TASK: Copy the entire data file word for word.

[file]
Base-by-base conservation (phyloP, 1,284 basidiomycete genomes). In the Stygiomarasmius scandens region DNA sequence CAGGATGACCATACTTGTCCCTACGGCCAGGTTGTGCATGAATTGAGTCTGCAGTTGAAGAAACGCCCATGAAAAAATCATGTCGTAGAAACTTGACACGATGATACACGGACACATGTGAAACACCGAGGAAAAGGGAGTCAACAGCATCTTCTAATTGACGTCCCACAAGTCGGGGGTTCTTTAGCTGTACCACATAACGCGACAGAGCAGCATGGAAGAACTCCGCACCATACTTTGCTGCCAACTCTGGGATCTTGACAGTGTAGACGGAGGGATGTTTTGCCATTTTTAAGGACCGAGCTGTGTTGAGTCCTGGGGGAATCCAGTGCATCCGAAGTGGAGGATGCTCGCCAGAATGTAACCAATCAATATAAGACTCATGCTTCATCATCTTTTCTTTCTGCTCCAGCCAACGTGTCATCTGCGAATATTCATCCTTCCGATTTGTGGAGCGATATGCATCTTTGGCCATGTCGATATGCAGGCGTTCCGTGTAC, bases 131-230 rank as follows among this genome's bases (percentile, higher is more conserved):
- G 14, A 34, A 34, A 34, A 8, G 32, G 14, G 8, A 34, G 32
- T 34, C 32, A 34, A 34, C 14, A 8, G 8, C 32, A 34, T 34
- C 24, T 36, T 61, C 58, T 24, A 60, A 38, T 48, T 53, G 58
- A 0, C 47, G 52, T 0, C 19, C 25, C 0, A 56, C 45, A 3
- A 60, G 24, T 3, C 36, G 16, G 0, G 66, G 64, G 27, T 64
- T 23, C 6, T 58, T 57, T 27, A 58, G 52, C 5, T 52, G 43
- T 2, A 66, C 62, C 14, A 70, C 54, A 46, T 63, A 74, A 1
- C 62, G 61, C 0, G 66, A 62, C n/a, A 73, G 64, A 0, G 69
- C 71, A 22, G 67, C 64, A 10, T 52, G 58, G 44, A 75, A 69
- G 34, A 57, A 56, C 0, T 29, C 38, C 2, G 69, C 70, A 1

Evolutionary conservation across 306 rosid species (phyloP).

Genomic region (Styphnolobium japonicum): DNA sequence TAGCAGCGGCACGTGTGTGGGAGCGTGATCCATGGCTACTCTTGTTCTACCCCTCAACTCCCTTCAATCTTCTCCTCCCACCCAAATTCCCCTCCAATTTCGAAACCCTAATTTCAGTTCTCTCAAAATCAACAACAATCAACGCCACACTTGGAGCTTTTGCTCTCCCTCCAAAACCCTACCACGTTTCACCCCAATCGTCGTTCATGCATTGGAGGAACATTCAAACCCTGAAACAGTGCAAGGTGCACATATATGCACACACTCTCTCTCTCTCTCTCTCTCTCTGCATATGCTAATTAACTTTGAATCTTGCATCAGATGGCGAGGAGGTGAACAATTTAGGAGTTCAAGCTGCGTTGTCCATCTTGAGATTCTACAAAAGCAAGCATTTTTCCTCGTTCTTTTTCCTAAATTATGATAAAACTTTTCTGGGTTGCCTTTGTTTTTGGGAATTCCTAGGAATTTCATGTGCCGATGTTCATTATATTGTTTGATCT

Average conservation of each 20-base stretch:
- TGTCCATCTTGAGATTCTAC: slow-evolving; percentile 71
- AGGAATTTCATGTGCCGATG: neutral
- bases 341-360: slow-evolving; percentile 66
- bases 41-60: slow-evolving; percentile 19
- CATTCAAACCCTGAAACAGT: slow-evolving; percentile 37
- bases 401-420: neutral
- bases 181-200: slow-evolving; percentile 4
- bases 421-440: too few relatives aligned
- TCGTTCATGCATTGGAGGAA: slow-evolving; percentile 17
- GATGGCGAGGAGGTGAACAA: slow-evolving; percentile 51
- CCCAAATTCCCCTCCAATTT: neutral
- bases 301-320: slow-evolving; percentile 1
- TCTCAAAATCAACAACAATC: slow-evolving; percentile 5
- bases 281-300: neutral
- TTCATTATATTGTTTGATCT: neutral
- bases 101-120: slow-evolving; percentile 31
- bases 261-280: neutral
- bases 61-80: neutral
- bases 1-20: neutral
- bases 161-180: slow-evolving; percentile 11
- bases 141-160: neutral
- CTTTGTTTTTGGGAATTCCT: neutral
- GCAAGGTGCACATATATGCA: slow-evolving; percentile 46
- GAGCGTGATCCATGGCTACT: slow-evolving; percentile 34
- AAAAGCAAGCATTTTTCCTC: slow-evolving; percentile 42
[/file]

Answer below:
Base-by-base conservation (phyloP, 1,284 basidiomycete genomes). In the Stygiomarasmius scandens region DNA sequence CAGGATGACCATACTTGTCCCTACGGCCAGGTTGTGCATGAATTGAGTCTGCAGTTGAAGAAACGCCCATGAAAAAATCATGTCGTAGAAACTTGACACGATGATACACGGACACATGTGAAACACCGAGGAAAAGGGAGTCAACAGCATCTTCTAATTGACGTCCCACAAGTCGGGGGTTCTTTAGCTGTACCACATAACGCGACAGAGCAGCATGGAAGAACTCCGCACCATACTTTGCTGCCAACTCTGGGATCTTGACAGTGTAGACGGAGGGATGTTTTGCCATTTTTAAGGACCGAGCTGTGTTGAGTCCTGGGGGAATCCAGTGCATCCGAAGTGGAGGATGCTCGCCAGAATGTAACCAATCAATATAAGACTCATGCTTCATCATCTTTTCTTTCTGCTCCAGCCAACGTGTCATCTGCGAATATTCATCCTTCCGATTTGTGGAGCGATATGCATCTTTGGCCATGTCGATATGCAGGCGTTCCGTGTAC, bases 131-230 rank as follows among this genome's bases (percentile, higher is more conserved):
- G 14, A 34, A 34, A 34, A 8, G 32, G 14, G 8, A 34, G 32
- T 34, C 32, A 34, A 34, C 14, A 8, G 8, C 32, A 34, T 34
- C 24, T 36, T 61, C 58, T 24, A 60, A 38, T 48, T 53, G 58
- A 0, C 47, G 52, T 0, C 19, C 25, C 0, A 56, C 45, A 3
- A 60, G 24, T 3, C 36, G 16, G 0, G 66, G 64, G 27, T 64
- T 23, C 6, T 58, T 57, T 27, A 58, G 52, C 5, T 52, G 43
- T 2, A 66, C 62, C 14, A 70, C 54, A 46, T 63, A 74, A 1
- C 62, G 61, C 0, G 66, A 62, C n/a, A 73, G 64, A 0, G 69
- C 71, A 22, G 67, C 64, A 10, T 52, G 58, G 44, A 75, A 69
- G 34, A 57, A 56, C 0, T 29, C 38, C 2, G 69, C 70, A 1

Evolutionary conservation across 306 rosid species (phyloP).

Genomic region (Styphnolobium japonicum): DNA sequence TAGCAGCGGCACGTGTGTGGGAGCGTGATCCATGGCTACTCTTGTTCTACCCCTCAACTCCCTTCAATCTTCTCCTCCCACCCAAATTCCCCTCCAATTTCGAAACCCTAATTTCAGTTCTCTCAAAATCAACAACAATCAACGCCACACTTGGAGCTTTTGCTCTCCCTCCAAAACCCTACCACGTTTCACCCCAATCGTCGTTCATGCATTGGAGGAACATTCAAACCCTGAAACAGTGCAAGGTGCACATATATGCACACACTCTCTCTCTCTCTCTCTCTCTCTGCATATGCTAATTAACTTTGAATCTTGCATCAGATGGCGAGGAGGTGAACAATTTAGGAGTTCAAGCTGCGTTGTCCATCTTGAGATTCTACAAAAGCAAGCATTTTTCCTCGTTCTTTTTCCTAAATTATGATAAAACTTTTCTGGGTTGCCTTTGTTTTTGGGAATTCCTAGGAATTTCATGTGCCGATGTTCATTATATTGTTTGATCT

Average conservation of each 20-base stretch:
- TGTCCATCTTGAGATTCTAC: slow-evolving; percentile 71
- AGGAATTTCATGTGCCGATG: neutral
- bases 341-360: slow-evolving; percentile 66
- bases 41-60: slow-evolving; percentile 19
- CATTCAAACCCTGAAACAGT: slow-evolving; percentile 37
- bases 401-420: neutral
- bases 181-200: slow-evolving; percentile 4
- bases 421-440: too few relatives aligned
- TCGTTCATGCATTGGAGGAA: slow-evolving; percentile 17
- GATGGCGAGGAGGTGAACAA: slow-evolving; percentile 51
- CCCAAATTCCCCTCCAATTT: neutral
- bases 301-320: slow-evolving; percentile 1
- TCTCAAAATCAACAACAATC: slow-evolving; percentile 5
- bases 281-300: neutral
- TTCATTATATTGTTTGATCT: neutral
- bases 101-120: slow-evolving; percentile 31
- bases 261-280: neutral
- bases 61-80: neutral
- bases 1-20: neutral
- bases 161-180: slow-evolving; percentile 11
- bases 141-160: neutral
- CTTTGTTTTTGGGAATTCCT: neutral
- GCAAGGTGCACATATATGCA: slow-evolving; percentile 46
- GAGCGTGATCCATGGCTACT: slow-evolving; percentile 34
- AAAAGCAAGCATTTTTCCTC: slow-evolving; percentile 42